Now, let me talk to the ladies for a second...girls, you were made by and for God, but also for man. If you look at the creation account, you see that the only dude on the planet needed more than just animals, plants, and food to live. He was alone (which is fine), but lonely (which isn't). As great as brotherhood is, God decided to make the greatest thing apart from himself-that's you. If you've read the story, you know that Adam was alone in the garden, so God gave him Eve. Eve is tempted and decides to sin. Then, she tempts Adam and he chooses to sin, too. LADIES! Don't let yourself fall into the arms of a boy who balks on owning his God-given responsibility for leading you. You are far too valuable for fooling around with pre-marital sex, twerking, and immodesty. The purpose of your body is not to be rated or ranked, but rather it is a temple to be taken care of and guarded carefully. Don't let these fleeting things distort your views of love, marriage, and sex. God gave you the gift of men to keep and protect you from evil, not to stand shirtless for you to gawk and stare at like a thick piece of meat. There are Godly, responsible men that God is preparing for you right now-I meet each week with a group of guys who helped me write this very message to you. They are out there. Now, allow God to transform your heart, as well as your future husband's...you are worth the wait, I promise.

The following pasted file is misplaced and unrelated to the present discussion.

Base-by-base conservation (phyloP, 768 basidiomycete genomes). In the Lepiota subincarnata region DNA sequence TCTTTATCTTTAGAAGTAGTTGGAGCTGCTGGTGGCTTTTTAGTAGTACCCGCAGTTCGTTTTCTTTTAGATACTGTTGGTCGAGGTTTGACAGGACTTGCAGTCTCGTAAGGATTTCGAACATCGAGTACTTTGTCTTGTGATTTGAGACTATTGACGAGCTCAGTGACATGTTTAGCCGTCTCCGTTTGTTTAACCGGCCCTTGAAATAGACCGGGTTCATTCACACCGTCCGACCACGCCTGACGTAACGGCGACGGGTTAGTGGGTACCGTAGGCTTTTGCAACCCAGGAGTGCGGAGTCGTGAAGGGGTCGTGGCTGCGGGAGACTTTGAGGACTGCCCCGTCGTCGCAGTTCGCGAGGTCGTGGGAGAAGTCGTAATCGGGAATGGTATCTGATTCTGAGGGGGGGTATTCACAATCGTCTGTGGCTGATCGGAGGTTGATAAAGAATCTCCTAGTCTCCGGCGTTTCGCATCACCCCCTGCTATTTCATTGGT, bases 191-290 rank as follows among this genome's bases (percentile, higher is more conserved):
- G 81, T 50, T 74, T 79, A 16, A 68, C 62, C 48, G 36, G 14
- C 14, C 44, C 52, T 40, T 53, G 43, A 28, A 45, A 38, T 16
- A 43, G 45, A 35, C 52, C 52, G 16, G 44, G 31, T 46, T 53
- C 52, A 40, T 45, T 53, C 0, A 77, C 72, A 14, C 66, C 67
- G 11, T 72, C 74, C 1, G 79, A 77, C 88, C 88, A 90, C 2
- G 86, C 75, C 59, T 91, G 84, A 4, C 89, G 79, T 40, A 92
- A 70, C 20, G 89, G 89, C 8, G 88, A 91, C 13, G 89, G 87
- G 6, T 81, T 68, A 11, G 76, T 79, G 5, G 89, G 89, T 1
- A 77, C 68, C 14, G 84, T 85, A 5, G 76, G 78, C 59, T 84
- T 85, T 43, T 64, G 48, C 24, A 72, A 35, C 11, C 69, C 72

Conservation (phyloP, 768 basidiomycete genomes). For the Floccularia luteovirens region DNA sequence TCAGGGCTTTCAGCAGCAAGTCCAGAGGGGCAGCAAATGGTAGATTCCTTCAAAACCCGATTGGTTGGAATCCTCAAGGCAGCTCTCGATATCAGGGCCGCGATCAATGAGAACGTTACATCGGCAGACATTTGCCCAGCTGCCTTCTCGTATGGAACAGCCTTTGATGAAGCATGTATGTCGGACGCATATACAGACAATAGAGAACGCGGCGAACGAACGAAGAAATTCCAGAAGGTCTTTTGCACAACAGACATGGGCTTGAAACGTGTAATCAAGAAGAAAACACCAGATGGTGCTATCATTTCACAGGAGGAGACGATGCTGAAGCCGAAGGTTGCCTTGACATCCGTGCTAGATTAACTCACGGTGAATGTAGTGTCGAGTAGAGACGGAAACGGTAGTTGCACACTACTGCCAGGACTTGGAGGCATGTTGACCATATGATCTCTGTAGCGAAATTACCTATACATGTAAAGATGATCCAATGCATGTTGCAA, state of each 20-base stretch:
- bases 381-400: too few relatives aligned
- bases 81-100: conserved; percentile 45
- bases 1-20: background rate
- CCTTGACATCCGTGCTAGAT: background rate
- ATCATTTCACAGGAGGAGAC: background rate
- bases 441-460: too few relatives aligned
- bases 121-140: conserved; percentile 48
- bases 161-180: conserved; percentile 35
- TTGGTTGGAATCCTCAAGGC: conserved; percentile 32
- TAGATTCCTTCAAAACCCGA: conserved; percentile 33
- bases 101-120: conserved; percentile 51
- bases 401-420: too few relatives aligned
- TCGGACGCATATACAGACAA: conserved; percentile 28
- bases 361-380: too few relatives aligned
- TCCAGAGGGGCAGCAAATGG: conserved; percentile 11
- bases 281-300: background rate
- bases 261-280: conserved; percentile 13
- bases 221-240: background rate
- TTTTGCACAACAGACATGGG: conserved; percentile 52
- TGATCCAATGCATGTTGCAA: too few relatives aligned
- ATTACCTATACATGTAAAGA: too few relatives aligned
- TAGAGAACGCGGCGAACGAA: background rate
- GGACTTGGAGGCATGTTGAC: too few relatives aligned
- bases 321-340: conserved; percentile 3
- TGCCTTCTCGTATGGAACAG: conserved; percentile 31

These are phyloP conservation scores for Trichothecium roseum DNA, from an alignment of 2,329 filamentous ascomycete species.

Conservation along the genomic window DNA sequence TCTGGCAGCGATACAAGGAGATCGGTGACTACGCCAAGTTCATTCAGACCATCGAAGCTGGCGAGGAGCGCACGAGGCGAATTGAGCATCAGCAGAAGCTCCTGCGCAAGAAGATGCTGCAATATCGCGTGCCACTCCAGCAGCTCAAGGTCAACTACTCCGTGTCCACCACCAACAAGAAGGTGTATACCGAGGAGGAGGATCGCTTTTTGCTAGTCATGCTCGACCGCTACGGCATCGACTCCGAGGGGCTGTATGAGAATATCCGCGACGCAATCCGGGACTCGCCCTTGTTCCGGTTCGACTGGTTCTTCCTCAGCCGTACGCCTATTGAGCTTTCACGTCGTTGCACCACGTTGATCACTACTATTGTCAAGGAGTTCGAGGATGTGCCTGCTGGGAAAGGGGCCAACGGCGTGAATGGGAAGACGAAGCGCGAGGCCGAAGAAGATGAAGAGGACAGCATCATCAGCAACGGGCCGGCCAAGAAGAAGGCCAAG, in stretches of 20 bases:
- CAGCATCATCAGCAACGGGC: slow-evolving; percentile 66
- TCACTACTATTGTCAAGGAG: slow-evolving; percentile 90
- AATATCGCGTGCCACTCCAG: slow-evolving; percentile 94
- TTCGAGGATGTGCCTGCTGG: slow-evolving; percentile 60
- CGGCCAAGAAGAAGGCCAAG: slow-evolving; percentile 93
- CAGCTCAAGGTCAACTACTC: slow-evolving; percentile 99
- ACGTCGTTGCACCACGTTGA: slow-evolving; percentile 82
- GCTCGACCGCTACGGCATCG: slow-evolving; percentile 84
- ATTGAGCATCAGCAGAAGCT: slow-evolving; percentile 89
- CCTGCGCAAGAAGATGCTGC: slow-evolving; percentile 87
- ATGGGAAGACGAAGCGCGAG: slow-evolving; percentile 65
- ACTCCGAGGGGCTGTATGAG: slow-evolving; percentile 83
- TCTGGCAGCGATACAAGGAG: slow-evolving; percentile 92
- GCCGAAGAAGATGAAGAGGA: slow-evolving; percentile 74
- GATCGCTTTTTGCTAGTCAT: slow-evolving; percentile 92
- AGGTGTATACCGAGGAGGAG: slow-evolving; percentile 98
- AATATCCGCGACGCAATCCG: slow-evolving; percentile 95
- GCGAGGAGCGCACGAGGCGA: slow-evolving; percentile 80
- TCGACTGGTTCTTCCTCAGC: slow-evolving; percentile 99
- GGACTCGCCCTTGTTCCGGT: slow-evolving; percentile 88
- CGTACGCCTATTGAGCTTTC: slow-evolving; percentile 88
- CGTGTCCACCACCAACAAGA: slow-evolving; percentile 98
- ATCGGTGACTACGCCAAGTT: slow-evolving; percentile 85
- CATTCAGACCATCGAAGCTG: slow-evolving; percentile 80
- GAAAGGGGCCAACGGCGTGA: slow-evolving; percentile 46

It breaks my heart when guys and gals come to me for advice over broken relationships. Yes, I love to serve them, but it reminds me of how terrible an exchange we've made in our culture. What kind of society do we live in for a school based on Christian values and beliefs to bring in an artist that ultimately promotes "twerking" as the highest standard of a woman? Since when is a woman's value found in how good her butt looks on Instagram? Or how low she can drop it? Or how fast she can shake it? Or how big her boobs are? Or how sexy she is out at a bar? Or back in some dude's bedroom? Even apart from TCU, as children of the Living God, what kind of standard are we really appealing to? Do we truly believe that this, in any way, honors God and puts our hearts and our well-being in a good position?

Ultimately, you attract what you are. Ladies, if you want a responsible man, choose to be a respectable woman. Men, if you want a respectable woman, choose to be a responsible man. Anything less, and we sell ourselves short of what we were created for.

Listen, the amount of talent Team Derulo possesses is astounding. However, the message portrayed is filthy, and my desire is for TCU, as a community, to want nothing to do with it. The words sung and the dances performed are futile-there's no purpose, no value, and no worth. I promise you, as much fun as loud music and strobe lights can be, this is a trap. The value of being objectified and promoting immorality means to sell yourself short for a false gospel that's simply not worth living for.